Haiti’s prime minister wants Ottawa to give his government more say in how Canadian aid money is spent in his country as it struggles to rebuild after a devastating earthquake three years ago.
Laurent Lamothe spoke to The Canadian Press a few days after Canada’s international co-operation minister indicated Ottawa had halted funding for new development projects in Haiti.
Julian Fantino said he was disappointed by the lack of progress in Haiti and wanted to find a better way to help its reconstruction.
In an interview, Mr. Lamothe said he had also hoped to see more improvements on the ground.
Mr. Lamothe is now urging Ottawa to allow his government to assume a bigger role – alongside Canada – in the decisions involved in rebuilding Haiti.
“For any future co-operation, when it’s decided to resume, we will ask the Canadian government to focus on the priorities of the Haitian government,” he said by telephone Monday after meeting with Canada’s ambassador to Haiti in the capital of Port-au-Prince.
“Basically, the development assistance, because of the perceived weakness of Haitian institutions, was routed directly to NGOs (non-government organizations) and Canadian firms.
“That weakened our institutions.”
Lamothe’s remarks came a few days before the third anniversary of the 7.0-magnitude quake that killed an estimated 300,000 people in Haiti, injured 300,000 and left 1.5 million homeless.
The prime minister, who took office last May after being nominated by President Michel Martelly, said the temblor on Jan. 12, 2010, destroyed 42 public buildings and inflicted $12.5-billion in damage across the impoverished Caribbean nation.
“For any country, that would be a great disaster – for Haiti, it was magnified by 50,” Lamothe said.
“So, we are struggling and we are doing our very best to improve the economy, to create jobs.”
Mr. Fantino has said Canada has spent $1-billion on development in Haiti since 2006. His department, the Canadian International Development Agency (CIDA), has announced funding for ongoing projects in Haiti will continue as it searches for a better way for the country to help itself.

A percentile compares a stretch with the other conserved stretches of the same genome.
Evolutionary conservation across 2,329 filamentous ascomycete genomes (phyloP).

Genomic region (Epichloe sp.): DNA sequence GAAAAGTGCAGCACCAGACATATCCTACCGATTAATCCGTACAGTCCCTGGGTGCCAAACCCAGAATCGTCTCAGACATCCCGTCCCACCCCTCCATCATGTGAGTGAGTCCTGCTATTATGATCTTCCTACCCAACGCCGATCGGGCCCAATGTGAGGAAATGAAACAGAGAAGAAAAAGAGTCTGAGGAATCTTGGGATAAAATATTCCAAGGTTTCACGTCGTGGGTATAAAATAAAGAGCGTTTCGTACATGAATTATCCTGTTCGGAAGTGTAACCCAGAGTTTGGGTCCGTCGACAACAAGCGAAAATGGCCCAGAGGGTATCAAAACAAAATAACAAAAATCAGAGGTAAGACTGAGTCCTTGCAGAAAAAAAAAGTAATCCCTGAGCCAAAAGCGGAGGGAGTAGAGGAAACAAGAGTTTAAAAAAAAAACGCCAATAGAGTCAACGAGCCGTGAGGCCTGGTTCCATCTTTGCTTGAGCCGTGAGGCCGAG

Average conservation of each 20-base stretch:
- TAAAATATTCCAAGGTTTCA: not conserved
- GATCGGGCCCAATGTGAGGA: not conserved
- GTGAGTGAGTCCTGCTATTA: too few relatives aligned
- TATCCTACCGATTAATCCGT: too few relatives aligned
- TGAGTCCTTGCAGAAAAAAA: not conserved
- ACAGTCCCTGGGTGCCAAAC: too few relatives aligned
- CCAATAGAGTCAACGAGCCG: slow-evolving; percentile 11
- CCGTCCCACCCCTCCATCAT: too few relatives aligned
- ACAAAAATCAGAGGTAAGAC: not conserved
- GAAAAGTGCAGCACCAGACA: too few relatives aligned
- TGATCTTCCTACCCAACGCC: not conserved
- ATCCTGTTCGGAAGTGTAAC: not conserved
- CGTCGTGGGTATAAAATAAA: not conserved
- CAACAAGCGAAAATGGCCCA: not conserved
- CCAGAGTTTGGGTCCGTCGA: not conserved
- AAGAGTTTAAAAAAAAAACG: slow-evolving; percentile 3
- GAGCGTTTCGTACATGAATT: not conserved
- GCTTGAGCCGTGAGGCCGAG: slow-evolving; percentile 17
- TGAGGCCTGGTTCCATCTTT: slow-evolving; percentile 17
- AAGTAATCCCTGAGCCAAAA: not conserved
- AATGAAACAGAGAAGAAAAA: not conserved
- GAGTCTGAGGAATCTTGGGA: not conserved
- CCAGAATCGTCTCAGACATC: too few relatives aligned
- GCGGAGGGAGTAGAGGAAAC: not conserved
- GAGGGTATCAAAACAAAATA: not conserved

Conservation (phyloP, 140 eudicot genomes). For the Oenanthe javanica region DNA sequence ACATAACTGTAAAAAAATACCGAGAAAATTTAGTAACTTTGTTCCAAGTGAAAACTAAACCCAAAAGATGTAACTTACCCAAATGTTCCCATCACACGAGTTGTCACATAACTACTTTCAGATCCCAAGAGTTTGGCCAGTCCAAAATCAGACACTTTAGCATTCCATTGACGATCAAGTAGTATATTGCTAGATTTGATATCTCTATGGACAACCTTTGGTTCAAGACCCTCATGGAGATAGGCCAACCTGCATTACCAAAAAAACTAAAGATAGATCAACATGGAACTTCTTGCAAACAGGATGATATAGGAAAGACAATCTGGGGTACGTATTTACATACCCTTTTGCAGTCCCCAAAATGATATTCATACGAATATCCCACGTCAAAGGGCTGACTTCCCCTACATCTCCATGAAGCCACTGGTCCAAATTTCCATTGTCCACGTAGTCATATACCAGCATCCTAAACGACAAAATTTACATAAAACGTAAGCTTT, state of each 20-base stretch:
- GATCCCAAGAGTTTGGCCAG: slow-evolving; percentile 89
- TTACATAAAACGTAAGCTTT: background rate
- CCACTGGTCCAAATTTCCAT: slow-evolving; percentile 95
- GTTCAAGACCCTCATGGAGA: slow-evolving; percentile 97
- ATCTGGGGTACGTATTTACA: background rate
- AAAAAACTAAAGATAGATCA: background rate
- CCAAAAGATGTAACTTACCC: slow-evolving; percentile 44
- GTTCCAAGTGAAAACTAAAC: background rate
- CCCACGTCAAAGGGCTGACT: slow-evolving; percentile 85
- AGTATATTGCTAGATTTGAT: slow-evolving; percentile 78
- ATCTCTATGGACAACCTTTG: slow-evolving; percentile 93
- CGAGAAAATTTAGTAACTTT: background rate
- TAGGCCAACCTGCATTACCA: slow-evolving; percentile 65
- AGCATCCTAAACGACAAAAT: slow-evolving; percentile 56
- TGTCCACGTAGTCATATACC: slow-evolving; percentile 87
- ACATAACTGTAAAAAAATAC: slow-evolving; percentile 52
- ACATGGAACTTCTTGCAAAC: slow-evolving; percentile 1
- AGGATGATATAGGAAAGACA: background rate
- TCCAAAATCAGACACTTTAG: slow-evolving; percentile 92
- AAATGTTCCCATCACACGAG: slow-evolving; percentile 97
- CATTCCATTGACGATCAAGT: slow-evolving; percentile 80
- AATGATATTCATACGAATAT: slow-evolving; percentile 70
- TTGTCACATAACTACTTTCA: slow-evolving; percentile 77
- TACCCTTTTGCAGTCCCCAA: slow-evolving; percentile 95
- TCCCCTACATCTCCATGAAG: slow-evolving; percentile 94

The former head of the Ontario Provincial Police, who took over the CIDA portfolio from Bev Oda last year, told Montreal La Presse recently that Canada cannot take care of Haiti forever.
Mr. Lamothe insists his government’s hands are tied when it comes to development programs because it doesn’t receive any of CIDA’s aid. He wants Canada – and other donor countries – to work together to find a way to involve Haiti’s institutions in the process.
“It’s very difficult for us to be held accountable for progress or lack thereof,” said Mr. Lamothe, adding he appreciates all the support Haiti has received from Canada over the years.
“We want the (Haitian) government to be consulted together (with Canada) and we’ll do it in a transparent process ... so that the Canadian taxpayer dollar is maximized to the best possible way.”
It’s unclear where Ottawa stands on opening up the process to the Haitian government. Mr. Fantino has declined interview requests and CIDA did not immediately respond to questions on the subject Tuesday.
In an interview broadcast Monday on an online radio show, Mr. Fantino said he expected to see more political leadership among Haitians.
“Canada expects transparency, accountability from the government of Haiti in exchange for future commitments,” Mr. Fantino told an Ontario-based radio program.
He also credited the work of NGOs in Haiti.
“We want to work our way out of having to continue the contributions,” he said.
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